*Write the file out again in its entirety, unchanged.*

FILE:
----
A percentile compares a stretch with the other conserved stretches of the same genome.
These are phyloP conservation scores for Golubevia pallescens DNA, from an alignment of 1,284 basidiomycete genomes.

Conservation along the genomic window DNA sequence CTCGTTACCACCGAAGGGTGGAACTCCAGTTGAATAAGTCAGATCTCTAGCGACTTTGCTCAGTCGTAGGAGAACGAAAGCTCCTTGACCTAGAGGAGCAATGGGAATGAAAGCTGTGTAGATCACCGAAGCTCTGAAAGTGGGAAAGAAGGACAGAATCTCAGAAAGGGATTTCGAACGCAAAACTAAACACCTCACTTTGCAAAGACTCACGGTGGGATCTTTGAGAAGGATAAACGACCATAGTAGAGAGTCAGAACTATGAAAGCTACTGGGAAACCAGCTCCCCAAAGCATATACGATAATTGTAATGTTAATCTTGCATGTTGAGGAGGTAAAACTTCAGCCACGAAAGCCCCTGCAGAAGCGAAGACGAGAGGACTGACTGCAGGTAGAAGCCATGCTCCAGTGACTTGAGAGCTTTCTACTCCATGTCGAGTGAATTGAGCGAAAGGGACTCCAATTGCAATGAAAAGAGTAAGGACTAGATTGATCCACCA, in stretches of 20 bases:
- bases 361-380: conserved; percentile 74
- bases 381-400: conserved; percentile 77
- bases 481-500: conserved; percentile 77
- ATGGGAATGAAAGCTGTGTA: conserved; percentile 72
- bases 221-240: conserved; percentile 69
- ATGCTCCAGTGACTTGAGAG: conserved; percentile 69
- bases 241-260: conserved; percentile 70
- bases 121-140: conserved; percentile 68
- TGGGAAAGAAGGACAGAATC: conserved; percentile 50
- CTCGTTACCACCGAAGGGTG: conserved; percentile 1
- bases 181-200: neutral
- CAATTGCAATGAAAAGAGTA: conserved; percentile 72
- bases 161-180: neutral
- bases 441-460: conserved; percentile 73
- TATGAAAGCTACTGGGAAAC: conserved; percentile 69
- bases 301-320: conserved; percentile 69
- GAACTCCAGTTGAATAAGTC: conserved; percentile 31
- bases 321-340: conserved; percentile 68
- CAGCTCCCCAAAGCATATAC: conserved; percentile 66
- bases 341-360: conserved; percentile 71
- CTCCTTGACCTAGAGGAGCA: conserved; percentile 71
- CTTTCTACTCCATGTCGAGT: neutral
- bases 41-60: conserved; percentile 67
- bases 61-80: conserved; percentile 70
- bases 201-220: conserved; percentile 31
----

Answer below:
A percentile compares a stretch with the other conserved stretches of the same genome.
These are phyloP conservation scores for Golubevia pallescens DNA, from an alignment of 1,284 basidiomycete genomes.

Conservation along the genomic window DNA sequence CTCGTTACCACCGAAGGGTGGAACTCCAGTTGAATAAGTCAGATCTCTAGCGACTTTGCTCAGTCGTAGGAGAACGAAAGCTCCTTGACCTAGAGGAGCAATGGGAATGAAAGCTGTGTAGATCACCGAAGCTCTGAAAGTGGGAAAGAAGGACAGAATCTCAGAAAGGGATTTCGAACGCAAAACTAAACACCTCACTTTGCAAAGACTCACGGTGGGATCTTTGAGAAGGATAAACGACCATAGTAGAGAGTCAGAACTATGAAAGCTACTGGGAAACCAGCTCCCCAAAGCATATACGATAATTGTAATGTTAATCTTGCATGTTGAGGAGGTAAAACTTCAGCCACGAAAGCCCCTGCAGAAGCGAAGACGAGAGGACTGACTGCAGGTAGAAGCCATGCTCCAGTGACTTGAGAGCTTTCTACTCCATGTCGAGTGAATTGAGCGAAAGGGACTCCAATTGCAATGAAAAGAGTAAGGACTAGATTGATCCACCA, in stretches of 20 bases:
- bases 361-380: conserved; percentile 74
- bases 381-400: conserved; percentile 77
- bases 481-500: conserved; percentile 77
- ATGGGAATGAAAGCTGTGTA: conserved; percentile 72
- bases 221-240: conserved; percentile 69
- ATGCTCCAGTGACTTGAGAG: conserved; percentile 69
- bases 241-260: conserved; percentile 70
- bases 121-140: conserved; percentile 68
- TGGGAAAGAAGGACAGAATC: conserved; percentile 50
- CTCGTTACCACCGAAGGGTG: conserved; percentile 1
- bases 181-200: neutral
- CAATTGCAATGAAAAGAGTA: conserved; percentile 72
- bases 161-180: neutral
- bases 441-460: conserved; percentile 73
- TATGAAAGCTACTGGGAAAC: conserved; percentile 69
- bases 301-320: conserved; percentile 69
- GAACTCCAGTTGAATAAGTC: conserved; percentile 31
- bases 321-340: conserved; percentile 68
- CAGCTCCCCAAAGCATATAC: conserved; percentile 66
- bases 341-360: conserved; percentile 71
- CTCCTTGACCTAGAGGAGCA: conserved; percentile 71
- CTTTCTACTCCATGTCGAGT: neutral
- bases 41-60: conserved; percentile 67
- bases 61-80: conserved; percentile 70
- bases 201-220: conserved; percentile 31